After Confessing to Harassing Texts, Jared Porter is Fired as Mets GM
Employment attorneys in Orange County have learned that on Monday night, Jared Porter, the newly hired General Manager of the New York Mets, confessed to sending explicit, harassing texts to a female reporter in 2016. According to ESPN’s Jeff Passan and Mina Kimes, who first broke the story, the incidents took place when Porter was the Director of Professional Scouting for the Chicago Cubs in 2016. Only hours after Porter admitted to sending the texts, Steve Cohen, the Mets’ new owner, fired him. The woman, who may have already sought the advice of sexual harassment attorneys, has communicated with ESPN on the basis of anonymity.
Allegations of Multiple Inappropriate Text Messages and Pictures
The woman claims Porter sent in excess of 60 texts that she did not answer. She alleges these texts commenced with a lewd picture of a man’s erection. Forty-one-year-old Porter claimed that the explicit picture was not a selfie, but rather a stock image that was more or less meant as a joke. However, he had initially denied sending the female reporter any photos at all when he was first questioned by ESPN.
Porter Fired Tuesday Morning
The decision of the Mets to fire Porter was announced in a tweet early Tuesday morning. The Cubs and the Mets denied having any knowledge of the incident until Monday evening. A statement issued Tuesday morning by Mets’ president Sandy Alderson said that Porter’s conduct regarding the texts didn’t meet the Mets’ standards for personal conduct and professionalism.
First Meeting Leads to a Flurry of Sexual Texts
Porter met the woman in June 2016 in an elevator at Yankee Stadium, after she had moved to the U.S. to cover Major League Baseball as a foreign correspondent. The initial encounter is said to have been brief, although contact information was exchanged. Later that afternoon, Porter allegedly began texting the woman and asked her three different times to have a drink with him that night. She reported to ESPN that she agreed because she believed Porter was volunteering himself as a source of information about baseball and did not think the meeting would be personal. Nevertheless, she eventually canceled drinks that night and asked if they could instead meet the following day.
Female Reporter Cuts off Communication After Receiving Sexual Texts
Porter continued to text her, asking if she was involved with anyone and sending her an unsolicited selfie which contained the text “Like?” The woman did not respond to the text. At one point, Porter asked the woman to send him a picture of herself in return. She said that because this is a common practice in her country, she felt obliged to send the selfie. Porter send her three additional pictures; one appeared to be a photo of his crotch with an obvious bulge indicating an erection. The woman claimed she then cut off communication with Porter after receiving these final texts.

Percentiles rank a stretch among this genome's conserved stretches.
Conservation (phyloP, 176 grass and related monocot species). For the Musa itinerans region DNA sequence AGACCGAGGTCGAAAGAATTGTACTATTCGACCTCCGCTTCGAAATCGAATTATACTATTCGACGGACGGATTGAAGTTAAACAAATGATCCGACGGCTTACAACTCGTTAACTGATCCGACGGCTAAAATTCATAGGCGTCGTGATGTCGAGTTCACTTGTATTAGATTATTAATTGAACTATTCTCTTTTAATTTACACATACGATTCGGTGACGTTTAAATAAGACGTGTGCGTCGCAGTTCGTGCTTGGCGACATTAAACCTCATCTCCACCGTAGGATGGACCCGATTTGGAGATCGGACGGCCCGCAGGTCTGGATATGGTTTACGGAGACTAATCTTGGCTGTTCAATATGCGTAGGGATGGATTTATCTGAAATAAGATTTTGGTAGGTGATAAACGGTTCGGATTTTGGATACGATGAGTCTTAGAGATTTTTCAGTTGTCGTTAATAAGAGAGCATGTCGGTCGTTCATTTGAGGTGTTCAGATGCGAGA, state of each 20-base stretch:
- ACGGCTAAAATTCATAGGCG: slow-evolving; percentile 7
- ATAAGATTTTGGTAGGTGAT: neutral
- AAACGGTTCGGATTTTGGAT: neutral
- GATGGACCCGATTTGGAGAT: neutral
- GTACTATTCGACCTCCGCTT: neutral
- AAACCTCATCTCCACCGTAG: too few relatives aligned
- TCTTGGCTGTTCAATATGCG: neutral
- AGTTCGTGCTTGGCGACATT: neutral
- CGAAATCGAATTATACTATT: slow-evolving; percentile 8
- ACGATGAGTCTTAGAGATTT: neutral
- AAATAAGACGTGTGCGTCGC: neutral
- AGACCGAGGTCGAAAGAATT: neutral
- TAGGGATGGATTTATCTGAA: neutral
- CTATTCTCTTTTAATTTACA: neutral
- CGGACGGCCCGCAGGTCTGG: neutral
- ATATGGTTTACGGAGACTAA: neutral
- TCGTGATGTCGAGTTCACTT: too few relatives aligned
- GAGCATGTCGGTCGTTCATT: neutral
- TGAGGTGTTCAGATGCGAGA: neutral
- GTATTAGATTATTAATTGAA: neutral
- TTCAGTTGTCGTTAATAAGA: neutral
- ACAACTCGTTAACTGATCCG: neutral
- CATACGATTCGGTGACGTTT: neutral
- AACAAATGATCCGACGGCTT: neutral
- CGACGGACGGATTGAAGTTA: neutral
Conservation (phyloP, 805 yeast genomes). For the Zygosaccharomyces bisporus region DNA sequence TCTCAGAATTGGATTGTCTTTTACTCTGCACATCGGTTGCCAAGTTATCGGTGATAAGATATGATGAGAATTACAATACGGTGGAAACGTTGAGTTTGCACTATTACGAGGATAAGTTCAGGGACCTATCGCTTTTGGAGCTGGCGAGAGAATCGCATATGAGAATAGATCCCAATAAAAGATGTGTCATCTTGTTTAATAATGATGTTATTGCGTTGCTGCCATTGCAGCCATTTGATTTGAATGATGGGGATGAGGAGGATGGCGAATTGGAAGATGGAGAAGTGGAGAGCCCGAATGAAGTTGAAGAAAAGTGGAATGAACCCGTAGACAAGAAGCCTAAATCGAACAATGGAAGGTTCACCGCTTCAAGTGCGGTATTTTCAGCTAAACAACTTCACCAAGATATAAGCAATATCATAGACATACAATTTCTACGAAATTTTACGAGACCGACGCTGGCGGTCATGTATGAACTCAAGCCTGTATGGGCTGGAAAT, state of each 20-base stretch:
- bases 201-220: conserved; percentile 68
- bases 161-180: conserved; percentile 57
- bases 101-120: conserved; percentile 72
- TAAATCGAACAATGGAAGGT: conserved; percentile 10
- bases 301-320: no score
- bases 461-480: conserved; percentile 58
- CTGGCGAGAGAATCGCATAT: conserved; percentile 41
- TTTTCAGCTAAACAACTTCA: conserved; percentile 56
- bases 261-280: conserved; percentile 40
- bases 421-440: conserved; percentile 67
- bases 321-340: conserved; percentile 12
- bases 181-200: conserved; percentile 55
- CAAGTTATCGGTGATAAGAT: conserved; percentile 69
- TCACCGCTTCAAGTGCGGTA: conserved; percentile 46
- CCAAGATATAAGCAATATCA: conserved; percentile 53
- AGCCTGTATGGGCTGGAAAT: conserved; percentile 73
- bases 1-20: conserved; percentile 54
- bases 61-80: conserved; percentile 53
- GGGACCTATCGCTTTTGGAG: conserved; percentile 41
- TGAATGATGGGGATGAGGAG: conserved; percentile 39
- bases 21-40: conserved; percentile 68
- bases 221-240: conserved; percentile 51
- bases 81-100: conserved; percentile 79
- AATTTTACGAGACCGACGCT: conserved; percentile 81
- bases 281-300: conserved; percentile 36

Over the next several weeks, Porter reportedly sent multiple photos and approximately 62 unanswered texts to the woman. In one text, sent when they were both at Wrigley Field, he remarked about how beautiful she was. She claimed that the text made her panic and motivated her to hide from Porter.
Porter then texted her requesting that she meet him at a Los Angeles hotel. He allegedly sent her a series of texts the following day as well, including 17 photos, one of which was a nude, erect penis. According to ESPN, the woman eventually showed some of the messages and sexual photos to a player from her home country, who urged her to tell Porter to stop and assisted her with a written response. It is unclear if the woman is currently represented by sexual-harassment lawyers.
Can sexual harassment exist of the perpetrator and the victim are not coworkers?
Under California’s Fair Employment and Housing Act (“FEHA”), which is often broader than federal law, harassers can consist of employers, labor organizations, employment agencies, apprenticeship training programs, any training programs leading to employment, or any person. Victims of harassment can include employees, applicants, unpaid interns or volunteers, or persons providing services pursuant to a contract. Organizations, such as the Mets, often have a zero-tolerance policy with respect to sexual harassment, in particular for leaders at the highest levels of the company.
If you believe you have been sexually harassed in the workplace, please call one of our employment attorneys at 949-629-2519, or fill out the form on the contact page.
Source Article: Yahoo! News